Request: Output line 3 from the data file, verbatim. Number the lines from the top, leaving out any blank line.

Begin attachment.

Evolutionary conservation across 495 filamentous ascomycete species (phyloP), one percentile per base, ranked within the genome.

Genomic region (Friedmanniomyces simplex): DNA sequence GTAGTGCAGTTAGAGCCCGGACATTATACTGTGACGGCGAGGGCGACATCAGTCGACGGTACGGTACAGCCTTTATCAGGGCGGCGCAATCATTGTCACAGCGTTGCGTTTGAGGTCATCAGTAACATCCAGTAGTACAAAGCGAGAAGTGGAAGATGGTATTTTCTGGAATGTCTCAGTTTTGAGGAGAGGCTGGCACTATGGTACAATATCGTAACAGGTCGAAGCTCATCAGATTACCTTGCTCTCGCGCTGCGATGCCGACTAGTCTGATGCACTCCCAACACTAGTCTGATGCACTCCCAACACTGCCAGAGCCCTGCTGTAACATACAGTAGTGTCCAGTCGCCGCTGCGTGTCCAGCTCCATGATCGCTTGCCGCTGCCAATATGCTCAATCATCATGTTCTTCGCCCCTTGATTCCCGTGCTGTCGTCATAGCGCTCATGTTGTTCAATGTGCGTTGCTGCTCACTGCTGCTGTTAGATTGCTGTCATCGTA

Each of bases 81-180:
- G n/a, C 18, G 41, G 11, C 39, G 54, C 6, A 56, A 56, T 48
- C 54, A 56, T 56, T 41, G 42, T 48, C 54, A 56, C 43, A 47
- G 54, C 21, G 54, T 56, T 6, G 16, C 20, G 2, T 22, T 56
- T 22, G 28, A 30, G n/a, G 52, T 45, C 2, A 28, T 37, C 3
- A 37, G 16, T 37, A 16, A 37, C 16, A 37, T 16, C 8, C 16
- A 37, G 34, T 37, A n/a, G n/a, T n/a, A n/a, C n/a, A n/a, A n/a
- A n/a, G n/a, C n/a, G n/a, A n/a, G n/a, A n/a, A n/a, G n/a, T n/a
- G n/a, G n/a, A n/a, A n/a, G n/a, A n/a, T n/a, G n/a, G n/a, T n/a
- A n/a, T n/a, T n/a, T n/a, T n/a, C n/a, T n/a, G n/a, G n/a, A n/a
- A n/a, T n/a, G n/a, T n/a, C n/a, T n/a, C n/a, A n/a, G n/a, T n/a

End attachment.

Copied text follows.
Each of bases 81-180: